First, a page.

Randolph Court

Randolph Court
Chief Operating Officer
Information Technology and Innovation Foundation
Phone: 
202-524-4384

Randolph Court is chief operating officer and managing editor at the Information Technology and Innovation Foundation (ITIF). Drawing on 20 years’ experience in public policy, corporate communications, and journalism, he joined ITIF in January 2015 to oversee production and dissemination of its groundbreaking research reports and to extend ITIF’s influence as the go-to resource for expert policy analysis on the new innovation economy.

Before joining ITIF, Court directed communications for the software industry’s global trade association, BSA | The Software Alliance. Earlier, as a vice president in the Washington, DC, office of the global PR agency MS&L, he managed thought-leadership, advocacy, and issue-management campaigns for leading corporations, associations, and philanthropies.

For nearly a decade prior, at the influential Democratic Leadership Council and its affiliated think tank, the Progressive Policy Institute, Court developed and advocated for policy proposals on issues ranging from technology innovation to energy, the environment, foreign affairs, and health care.

Before coming to Washington, Court was a business and technology reporter for Wired News in San Francisco, CA—his first stop after earning a master’s degree in journalism from UC Berkeley in 1997.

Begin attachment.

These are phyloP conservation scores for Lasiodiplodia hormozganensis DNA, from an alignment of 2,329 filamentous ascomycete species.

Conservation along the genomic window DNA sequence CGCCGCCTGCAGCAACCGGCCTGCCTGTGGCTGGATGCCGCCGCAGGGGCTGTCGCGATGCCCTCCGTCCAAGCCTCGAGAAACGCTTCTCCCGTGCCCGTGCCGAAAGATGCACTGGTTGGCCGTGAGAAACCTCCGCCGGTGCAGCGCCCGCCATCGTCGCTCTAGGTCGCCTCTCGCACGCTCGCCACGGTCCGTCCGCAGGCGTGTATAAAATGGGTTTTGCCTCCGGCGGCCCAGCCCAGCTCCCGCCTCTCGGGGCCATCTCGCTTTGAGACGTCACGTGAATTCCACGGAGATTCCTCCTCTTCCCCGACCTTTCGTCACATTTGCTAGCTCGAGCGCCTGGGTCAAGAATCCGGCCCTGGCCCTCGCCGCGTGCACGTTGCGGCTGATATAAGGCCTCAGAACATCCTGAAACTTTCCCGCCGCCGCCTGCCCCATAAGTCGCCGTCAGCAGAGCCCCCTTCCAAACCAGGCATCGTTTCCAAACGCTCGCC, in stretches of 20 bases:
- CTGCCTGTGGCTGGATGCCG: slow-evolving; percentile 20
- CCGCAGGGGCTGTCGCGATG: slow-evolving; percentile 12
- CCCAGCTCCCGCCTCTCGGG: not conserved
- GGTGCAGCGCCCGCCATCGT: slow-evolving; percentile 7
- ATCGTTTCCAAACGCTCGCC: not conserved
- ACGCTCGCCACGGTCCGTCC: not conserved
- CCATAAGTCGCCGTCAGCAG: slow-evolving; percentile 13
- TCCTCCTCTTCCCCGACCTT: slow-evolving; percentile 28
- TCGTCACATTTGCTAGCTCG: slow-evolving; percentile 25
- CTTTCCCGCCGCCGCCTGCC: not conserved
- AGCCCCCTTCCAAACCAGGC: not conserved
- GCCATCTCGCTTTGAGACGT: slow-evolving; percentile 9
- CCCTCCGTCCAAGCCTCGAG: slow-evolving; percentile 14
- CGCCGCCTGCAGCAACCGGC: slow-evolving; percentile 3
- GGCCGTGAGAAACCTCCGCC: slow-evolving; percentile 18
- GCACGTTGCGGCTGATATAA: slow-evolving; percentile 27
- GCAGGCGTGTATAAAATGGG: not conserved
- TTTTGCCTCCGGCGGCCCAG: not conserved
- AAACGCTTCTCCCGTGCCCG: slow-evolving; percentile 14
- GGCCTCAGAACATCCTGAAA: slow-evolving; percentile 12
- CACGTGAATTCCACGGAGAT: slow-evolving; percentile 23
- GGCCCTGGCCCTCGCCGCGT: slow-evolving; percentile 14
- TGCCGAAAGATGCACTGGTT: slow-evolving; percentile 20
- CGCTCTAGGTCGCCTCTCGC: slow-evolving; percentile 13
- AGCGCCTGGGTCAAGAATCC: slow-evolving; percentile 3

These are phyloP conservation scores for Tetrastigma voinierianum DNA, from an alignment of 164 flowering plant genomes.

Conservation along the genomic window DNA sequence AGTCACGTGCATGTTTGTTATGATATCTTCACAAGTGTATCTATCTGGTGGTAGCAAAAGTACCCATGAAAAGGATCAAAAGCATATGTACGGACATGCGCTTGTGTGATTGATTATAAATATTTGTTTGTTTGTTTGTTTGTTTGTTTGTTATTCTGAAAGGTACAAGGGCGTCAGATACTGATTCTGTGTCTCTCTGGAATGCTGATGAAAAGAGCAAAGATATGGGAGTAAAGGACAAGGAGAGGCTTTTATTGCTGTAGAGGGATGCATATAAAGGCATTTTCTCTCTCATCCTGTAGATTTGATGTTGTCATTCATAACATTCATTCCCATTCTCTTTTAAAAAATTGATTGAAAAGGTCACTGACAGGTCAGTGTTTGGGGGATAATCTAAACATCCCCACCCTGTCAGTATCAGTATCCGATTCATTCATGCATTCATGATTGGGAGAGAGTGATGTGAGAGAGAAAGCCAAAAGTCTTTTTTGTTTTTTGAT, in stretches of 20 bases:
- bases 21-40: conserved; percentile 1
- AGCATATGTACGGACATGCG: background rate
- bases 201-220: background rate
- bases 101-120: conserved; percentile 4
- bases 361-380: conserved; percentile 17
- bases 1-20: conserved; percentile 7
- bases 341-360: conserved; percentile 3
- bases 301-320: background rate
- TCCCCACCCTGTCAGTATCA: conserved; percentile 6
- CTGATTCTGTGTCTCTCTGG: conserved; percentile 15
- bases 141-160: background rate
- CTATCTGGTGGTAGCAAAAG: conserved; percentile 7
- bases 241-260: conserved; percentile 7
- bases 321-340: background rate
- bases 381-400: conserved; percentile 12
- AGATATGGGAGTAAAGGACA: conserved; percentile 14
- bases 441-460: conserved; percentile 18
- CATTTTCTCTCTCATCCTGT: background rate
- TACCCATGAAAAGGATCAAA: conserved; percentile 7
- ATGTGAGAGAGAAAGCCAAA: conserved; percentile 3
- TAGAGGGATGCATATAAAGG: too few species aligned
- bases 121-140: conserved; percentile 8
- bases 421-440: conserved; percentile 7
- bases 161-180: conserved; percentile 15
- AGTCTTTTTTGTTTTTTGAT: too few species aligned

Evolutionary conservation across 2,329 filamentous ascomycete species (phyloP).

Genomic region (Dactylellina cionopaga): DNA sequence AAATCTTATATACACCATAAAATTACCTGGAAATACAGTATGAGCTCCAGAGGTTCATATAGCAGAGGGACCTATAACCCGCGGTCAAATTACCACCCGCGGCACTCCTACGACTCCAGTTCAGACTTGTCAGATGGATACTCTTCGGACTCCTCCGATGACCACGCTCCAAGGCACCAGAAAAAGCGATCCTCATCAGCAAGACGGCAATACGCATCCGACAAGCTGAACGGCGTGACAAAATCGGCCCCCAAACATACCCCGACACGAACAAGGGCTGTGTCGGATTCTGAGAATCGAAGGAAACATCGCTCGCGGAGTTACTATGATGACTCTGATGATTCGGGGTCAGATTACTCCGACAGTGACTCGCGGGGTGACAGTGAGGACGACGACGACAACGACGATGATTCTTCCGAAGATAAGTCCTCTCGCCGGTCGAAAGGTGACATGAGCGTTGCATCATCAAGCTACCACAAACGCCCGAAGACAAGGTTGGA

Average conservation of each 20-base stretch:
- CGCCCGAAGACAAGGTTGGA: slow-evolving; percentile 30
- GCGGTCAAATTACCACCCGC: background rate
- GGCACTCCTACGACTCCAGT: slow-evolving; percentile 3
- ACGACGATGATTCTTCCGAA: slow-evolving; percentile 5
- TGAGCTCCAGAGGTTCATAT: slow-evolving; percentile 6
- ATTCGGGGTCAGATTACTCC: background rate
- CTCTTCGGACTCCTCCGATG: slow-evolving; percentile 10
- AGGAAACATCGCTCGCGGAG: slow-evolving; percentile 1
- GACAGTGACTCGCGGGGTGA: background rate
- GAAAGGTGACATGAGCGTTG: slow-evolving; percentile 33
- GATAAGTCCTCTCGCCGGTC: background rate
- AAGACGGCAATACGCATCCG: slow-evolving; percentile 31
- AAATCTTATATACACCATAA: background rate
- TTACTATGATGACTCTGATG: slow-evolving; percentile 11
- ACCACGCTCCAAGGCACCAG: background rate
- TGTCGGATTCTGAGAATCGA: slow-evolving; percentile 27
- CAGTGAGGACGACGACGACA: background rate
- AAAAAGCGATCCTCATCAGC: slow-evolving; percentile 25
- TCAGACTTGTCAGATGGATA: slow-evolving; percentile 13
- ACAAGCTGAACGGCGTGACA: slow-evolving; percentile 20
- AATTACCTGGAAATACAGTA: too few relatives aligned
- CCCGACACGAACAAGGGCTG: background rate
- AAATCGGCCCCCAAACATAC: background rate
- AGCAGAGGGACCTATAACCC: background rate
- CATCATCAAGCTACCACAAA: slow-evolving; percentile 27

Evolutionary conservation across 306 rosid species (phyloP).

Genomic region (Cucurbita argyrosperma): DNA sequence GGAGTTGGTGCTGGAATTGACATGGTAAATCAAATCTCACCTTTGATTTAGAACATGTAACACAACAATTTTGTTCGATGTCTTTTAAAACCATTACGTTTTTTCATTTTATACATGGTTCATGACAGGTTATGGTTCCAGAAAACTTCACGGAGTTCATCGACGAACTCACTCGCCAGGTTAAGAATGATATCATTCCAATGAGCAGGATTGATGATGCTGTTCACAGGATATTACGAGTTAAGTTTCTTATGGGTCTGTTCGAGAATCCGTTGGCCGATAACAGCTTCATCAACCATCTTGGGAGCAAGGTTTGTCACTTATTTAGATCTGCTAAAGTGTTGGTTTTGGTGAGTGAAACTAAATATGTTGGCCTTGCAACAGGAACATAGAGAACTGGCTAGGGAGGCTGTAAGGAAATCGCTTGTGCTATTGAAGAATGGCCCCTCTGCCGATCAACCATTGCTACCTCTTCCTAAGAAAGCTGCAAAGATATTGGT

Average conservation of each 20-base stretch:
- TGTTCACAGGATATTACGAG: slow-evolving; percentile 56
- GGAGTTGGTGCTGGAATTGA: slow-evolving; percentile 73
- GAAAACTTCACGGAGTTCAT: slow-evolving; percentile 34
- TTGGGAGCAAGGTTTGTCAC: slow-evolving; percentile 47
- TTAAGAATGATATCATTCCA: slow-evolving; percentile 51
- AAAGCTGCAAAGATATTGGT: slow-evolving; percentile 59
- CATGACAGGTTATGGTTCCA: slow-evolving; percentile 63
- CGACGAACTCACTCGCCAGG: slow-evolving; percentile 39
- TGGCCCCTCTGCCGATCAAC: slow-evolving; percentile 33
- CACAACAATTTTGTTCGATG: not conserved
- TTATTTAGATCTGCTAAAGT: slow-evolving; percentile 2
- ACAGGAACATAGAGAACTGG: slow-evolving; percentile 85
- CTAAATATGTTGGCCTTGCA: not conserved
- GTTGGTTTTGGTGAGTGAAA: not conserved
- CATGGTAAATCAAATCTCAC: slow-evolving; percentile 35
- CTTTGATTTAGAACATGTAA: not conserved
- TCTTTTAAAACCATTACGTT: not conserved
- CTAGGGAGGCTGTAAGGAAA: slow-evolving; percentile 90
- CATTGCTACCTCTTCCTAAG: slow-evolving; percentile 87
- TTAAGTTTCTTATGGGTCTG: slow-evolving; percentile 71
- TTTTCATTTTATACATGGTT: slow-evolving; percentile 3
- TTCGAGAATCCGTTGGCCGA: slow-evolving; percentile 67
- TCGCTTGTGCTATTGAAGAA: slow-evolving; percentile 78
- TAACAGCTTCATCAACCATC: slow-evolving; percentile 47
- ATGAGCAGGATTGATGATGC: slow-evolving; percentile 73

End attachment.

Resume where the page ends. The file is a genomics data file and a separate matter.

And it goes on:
Recent Publications

December 16, 2016

The political divide between red states and blue states mirrors an equally striking divide in how well adapted states are to the rigors of the technology and innovation-driven new economy. But as Randolph Court and Rob Atkinson write in the Washington Monthly, a new ITIF study also shows that every part of the country has an unreturnable stake in the continued progress of technological innovation.

July 6, 2016

Randolph Court asks in Washington Monthly, if conservatives are wrong to be skeptics of climate science, why won’t liberals accept the science around the safety of GMOs?

July 1, 1999

The inaugural State New Economy Index uses 17 indicators to measure the extent to which state economies are knowledge-based, globalized, entrepreneurial, IT-driven, and innovation-oriented.